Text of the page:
The memo was neatly phrased to appeal to the primary concerns of Eisenhower and Dulles—that is, the threat of Soviet expansion rather than Israel’s conflict with the Arabs. Eisenhower’s initial reply came the day afterward: “I am deeply impressed by the breadth of your insight into the grave problems which the free world faces in the Middle East and elsewhere … you can be confident of the United States’ interest in the integrity and independence of Israel.” This equivocal response was accompanied by a promise that Dulles would respond in more detail. When Dulles did respond, he told Ben-Gurion that the United States supported the Israeli plan and encouraged him to establish the peripheral pact.

In 1950, Turkey and Iran became the first Muslim states to establish diplomatic relations with Israel. In 1958, Ben-Gurion and Turkish Prime Minister Adnan Menderes met secretly to discuss a “peripheral pact” that included public-relations campaigns, exchange of intelligence information and military support. After the CIA-assisted coup in 1953, the Shah of Iran became closer to the West and believed that Israel’s influence in Washington could further enhance its position. Israel saw Iran as a critical counter to Iraq. Both benefited from economic (Iran became Israel’s principal oil supplier) and military cooperation. In 1958, the Mossad created a trilateral intelligence alliance (“Trident”) with Iran and Turkey.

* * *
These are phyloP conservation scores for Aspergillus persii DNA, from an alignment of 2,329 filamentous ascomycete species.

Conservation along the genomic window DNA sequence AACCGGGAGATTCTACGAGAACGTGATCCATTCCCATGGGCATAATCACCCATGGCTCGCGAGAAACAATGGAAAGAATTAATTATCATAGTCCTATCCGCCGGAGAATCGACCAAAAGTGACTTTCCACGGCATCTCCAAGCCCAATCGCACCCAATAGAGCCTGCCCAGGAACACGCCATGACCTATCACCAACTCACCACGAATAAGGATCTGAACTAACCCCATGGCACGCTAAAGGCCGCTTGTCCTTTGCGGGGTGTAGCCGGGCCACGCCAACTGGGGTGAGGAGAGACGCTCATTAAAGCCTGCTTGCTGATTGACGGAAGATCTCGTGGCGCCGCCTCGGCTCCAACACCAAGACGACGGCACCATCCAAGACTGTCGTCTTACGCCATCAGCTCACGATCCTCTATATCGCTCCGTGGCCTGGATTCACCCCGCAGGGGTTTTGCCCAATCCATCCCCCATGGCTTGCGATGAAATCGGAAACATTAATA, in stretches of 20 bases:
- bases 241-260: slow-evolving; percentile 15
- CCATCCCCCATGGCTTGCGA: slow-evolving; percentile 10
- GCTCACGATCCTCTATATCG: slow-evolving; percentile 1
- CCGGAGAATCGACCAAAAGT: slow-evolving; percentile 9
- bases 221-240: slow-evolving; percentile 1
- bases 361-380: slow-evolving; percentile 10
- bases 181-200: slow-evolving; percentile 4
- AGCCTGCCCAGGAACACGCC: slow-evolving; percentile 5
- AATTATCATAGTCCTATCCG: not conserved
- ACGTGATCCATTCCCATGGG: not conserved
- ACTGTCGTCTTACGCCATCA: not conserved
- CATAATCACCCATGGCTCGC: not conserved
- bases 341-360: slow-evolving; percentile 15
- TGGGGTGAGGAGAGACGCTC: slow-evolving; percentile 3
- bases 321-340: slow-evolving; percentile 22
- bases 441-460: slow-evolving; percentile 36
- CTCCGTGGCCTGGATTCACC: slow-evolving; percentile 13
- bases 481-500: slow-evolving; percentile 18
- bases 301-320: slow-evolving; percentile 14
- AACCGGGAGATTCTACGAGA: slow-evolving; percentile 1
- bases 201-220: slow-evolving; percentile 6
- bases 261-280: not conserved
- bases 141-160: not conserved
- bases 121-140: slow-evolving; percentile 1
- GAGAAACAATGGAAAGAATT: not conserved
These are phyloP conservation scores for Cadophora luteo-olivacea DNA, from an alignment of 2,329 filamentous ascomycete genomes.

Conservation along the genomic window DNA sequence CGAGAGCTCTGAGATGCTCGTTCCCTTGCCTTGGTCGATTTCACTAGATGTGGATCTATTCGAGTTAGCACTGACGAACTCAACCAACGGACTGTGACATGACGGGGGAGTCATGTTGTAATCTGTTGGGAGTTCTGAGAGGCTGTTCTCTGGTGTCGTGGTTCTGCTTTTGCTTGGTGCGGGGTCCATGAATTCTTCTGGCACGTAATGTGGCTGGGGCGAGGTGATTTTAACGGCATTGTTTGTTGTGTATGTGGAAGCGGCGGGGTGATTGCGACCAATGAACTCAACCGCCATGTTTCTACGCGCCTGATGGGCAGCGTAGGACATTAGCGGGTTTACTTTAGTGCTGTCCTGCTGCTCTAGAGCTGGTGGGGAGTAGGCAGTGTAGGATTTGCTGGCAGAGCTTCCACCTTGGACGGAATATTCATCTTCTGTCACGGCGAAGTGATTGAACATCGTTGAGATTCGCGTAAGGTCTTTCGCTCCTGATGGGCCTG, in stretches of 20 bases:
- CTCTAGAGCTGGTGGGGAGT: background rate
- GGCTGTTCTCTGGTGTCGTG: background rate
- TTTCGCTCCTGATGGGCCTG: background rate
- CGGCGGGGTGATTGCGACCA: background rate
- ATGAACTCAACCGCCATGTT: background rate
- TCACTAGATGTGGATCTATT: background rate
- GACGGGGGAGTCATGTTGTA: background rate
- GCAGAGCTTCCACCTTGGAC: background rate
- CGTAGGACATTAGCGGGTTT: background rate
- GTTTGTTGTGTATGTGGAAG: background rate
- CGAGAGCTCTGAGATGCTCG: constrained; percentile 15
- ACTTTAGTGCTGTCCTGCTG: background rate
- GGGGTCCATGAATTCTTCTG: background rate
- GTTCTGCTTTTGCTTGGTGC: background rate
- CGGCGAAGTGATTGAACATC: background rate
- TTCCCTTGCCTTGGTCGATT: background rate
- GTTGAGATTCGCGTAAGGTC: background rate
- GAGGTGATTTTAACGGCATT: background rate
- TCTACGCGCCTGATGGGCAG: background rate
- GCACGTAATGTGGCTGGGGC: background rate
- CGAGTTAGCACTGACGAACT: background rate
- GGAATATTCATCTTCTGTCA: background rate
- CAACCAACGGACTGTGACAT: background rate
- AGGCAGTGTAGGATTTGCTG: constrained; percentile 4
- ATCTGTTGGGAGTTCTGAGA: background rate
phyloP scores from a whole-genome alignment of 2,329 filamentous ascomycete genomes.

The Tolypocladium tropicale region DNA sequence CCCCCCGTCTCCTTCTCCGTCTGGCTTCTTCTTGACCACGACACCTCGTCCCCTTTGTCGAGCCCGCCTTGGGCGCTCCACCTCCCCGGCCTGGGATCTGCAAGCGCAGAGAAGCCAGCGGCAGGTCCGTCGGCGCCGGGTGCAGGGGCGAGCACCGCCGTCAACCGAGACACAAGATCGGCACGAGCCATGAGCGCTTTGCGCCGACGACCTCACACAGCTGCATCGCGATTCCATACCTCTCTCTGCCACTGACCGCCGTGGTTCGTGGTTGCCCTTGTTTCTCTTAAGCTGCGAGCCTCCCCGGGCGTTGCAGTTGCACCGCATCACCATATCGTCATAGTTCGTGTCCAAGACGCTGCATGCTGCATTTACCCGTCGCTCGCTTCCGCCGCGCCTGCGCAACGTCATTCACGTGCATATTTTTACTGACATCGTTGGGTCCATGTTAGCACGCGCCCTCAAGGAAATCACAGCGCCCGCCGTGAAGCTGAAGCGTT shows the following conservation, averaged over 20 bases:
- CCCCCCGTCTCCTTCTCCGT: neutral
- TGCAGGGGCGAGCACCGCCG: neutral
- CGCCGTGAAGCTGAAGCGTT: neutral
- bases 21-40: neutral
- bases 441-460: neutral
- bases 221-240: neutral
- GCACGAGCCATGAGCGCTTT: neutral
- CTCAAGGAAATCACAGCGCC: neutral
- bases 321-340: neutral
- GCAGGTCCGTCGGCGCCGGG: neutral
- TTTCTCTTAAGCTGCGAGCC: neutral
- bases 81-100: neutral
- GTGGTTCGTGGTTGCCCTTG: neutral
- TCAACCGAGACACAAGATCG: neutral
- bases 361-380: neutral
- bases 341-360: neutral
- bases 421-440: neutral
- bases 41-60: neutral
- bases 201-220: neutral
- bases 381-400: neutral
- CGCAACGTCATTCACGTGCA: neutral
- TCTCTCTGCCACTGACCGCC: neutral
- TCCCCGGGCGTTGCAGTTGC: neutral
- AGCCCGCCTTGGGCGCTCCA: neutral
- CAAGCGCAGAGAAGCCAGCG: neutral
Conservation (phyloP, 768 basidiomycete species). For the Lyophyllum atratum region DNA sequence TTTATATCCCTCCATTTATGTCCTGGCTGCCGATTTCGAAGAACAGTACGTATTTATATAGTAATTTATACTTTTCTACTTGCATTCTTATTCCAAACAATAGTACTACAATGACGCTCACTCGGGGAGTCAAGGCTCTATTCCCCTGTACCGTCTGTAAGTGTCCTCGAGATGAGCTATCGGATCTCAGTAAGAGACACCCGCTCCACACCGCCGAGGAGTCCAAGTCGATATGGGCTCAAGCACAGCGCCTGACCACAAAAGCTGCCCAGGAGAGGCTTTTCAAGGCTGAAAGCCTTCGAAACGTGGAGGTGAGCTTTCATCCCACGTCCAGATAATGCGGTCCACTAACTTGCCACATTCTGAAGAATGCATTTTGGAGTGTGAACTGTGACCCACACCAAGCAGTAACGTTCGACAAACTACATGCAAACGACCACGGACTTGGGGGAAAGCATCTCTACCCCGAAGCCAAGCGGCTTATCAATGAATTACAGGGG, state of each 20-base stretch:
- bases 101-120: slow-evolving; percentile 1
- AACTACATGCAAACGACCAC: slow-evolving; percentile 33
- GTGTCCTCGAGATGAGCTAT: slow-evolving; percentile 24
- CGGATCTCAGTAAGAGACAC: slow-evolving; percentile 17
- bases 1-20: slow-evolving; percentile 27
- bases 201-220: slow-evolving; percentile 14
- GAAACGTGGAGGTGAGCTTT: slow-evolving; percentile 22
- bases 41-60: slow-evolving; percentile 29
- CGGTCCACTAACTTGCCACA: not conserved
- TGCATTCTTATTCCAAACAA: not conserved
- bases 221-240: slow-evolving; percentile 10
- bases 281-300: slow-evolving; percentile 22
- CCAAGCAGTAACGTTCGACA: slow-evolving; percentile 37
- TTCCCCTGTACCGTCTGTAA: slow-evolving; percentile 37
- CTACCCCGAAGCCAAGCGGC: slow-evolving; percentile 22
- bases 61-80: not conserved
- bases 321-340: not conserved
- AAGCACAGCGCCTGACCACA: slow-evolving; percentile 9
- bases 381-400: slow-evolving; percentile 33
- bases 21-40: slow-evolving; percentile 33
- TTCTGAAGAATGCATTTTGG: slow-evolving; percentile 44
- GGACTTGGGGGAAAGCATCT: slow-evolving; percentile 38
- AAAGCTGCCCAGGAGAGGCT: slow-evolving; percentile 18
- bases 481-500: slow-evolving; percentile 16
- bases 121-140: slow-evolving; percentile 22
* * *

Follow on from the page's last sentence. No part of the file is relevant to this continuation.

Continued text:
In the case of Ethiopia, the nation is in the Horn of Africa and has a coastline along the Red Sea. The approach to Ethiopia was made after the Suez War, and the Gulf of Aqaba had been recognized as an international waterway. Hence, Israel saw Ethiopia’s port as a gateway to the rest of Africa. In addition, as a predominantly Christian nation, Ethiopia is, along with Israel, the only non-Muslim riparian state and, therefore, a deterrent to Arab efforts to make the Red Sea either an Arab or an Islamic lake. When Egypt blockaded the Straits of Tiran in 1956, it became clear to Israel’s leaders that having a friend on the Red Sea coast was necessary to avert future blockades. That waterway would become progressively more critical as the amount of Persian Gulf oil moving to Israel from its new friend in Iran increased.